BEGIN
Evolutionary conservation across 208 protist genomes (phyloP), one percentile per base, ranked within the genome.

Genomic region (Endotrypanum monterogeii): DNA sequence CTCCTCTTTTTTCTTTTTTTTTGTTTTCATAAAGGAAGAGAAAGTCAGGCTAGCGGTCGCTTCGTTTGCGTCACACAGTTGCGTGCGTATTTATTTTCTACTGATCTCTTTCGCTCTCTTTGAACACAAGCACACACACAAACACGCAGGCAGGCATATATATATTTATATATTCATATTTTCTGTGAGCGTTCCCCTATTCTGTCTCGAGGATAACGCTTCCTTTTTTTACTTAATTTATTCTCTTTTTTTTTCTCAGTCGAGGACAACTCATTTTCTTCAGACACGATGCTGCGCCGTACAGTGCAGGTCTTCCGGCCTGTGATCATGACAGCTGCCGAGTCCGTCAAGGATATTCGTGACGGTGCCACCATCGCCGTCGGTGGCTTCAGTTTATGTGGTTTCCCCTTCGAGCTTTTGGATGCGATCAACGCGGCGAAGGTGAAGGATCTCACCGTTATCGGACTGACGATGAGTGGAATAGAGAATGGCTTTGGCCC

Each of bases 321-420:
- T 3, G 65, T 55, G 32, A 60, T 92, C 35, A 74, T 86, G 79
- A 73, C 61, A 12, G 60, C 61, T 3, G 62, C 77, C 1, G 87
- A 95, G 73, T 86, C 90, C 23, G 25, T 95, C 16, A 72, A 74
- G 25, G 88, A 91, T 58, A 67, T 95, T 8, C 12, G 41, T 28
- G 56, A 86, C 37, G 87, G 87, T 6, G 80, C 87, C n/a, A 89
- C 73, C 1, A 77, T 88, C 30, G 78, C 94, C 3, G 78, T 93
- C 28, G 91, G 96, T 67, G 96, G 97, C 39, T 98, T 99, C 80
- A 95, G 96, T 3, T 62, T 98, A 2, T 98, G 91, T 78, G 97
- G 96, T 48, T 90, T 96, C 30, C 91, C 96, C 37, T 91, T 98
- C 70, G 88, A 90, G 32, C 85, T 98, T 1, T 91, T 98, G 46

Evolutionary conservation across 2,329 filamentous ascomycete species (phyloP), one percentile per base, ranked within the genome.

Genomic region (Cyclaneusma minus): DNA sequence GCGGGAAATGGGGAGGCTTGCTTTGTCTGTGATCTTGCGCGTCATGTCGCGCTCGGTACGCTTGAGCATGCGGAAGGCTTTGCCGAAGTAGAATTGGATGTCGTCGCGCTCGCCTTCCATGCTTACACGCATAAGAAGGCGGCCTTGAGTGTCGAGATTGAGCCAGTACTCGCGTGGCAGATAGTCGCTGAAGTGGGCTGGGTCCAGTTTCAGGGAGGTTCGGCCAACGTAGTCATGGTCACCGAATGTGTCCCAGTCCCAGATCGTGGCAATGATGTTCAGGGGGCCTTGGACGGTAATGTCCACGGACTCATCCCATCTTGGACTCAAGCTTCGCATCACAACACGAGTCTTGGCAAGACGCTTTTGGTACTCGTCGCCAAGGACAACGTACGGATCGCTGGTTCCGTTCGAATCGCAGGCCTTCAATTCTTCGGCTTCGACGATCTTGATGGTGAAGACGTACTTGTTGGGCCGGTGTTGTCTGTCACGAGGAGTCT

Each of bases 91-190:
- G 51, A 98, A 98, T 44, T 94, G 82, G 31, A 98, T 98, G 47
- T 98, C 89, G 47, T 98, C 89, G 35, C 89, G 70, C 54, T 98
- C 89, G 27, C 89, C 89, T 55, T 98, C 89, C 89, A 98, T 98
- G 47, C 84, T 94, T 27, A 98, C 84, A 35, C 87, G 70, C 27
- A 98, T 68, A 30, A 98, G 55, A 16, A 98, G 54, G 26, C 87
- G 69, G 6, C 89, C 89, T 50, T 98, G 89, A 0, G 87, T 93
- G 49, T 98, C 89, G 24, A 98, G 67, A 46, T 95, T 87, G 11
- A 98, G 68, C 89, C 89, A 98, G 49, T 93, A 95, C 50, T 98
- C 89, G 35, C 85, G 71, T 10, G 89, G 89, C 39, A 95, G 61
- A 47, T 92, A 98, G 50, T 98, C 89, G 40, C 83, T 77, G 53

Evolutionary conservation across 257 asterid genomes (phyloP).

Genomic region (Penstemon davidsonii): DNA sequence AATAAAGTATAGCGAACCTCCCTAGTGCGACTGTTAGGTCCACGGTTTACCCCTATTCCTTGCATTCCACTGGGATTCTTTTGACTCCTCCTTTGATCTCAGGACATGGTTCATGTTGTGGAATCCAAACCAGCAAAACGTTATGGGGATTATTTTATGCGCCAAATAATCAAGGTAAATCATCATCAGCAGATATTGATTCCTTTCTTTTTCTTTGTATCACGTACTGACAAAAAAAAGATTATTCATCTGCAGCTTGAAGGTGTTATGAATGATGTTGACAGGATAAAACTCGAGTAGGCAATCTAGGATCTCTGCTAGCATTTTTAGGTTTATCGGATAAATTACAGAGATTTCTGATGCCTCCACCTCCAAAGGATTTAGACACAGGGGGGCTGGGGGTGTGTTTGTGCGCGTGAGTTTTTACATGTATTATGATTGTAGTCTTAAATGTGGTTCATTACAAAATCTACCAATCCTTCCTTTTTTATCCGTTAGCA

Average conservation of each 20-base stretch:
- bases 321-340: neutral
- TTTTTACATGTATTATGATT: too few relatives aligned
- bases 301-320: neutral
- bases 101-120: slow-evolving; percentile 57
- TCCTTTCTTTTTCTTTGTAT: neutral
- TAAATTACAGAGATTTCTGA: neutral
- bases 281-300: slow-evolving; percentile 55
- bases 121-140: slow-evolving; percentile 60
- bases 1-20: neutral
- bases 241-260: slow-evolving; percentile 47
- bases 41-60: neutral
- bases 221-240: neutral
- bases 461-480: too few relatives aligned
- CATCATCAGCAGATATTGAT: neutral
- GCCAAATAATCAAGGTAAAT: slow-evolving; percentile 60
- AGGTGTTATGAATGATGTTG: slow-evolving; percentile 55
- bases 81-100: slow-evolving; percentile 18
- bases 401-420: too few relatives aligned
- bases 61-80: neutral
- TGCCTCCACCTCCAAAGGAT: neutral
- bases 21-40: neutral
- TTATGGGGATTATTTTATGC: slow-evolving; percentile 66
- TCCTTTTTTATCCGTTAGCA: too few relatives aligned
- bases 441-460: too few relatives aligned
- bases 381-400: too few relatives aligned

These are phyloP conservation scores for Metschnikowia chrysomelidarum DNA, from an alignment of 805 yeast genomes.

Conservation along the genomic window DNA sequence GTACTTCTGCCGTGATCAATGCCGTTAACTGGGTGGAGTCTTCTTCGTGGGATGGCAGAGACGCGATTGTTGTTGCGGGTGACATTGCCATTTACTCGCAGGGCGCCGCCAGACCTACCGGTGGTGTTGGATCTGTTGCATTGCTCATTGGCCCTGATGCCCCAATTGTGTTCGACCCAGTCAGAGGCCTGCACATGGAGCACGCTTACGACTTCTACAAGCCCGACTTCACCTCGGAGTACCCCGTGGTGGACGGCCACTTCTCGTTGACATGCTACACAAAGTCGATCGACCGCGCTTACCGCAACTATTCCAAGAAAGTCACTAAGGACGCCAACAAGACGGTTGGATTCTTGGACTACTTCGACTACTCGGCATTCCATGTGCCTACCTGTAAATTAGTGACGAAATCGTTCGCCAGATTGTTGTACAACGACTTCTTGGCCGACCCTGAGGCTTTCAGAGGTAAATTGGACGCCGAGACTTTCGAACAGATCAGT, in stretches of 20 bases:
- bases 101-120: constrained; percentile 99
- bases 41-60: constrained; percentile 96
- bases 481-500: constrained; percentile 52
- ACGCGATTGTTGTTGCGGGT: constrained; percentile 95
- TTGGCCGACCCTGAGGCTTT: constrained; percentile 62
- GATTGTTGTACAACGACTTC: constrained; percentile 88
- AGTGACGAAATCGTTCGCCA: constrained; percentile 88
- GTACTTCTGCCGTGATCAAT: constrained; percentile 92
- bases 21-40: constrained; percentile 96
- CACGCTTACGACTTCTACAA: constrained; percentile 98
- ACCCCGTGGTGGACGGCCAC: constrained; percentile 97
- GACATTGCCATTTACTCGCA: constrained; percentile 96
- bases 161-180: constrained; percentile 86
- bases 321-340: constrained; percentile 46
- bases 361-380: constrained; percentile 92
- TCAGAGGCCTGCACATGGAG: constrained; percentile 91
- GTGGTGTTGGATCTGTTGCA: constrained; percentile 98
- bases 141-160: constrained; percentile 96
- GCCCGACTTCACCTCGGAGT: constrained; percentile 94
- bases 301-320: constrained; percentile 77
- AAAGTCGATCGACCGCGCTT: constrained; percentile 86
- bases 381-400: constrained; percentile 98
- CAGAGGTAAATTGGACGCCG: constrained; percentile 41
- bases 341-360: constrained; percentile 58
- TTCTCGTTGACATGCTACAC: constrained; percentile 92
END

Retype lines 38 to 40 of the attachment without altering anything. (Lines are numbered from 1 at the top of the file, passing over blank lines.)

- bases 1-20: neutral
- bases 241-260: slow-evolving; percentile 47
- bases 41-60: neutral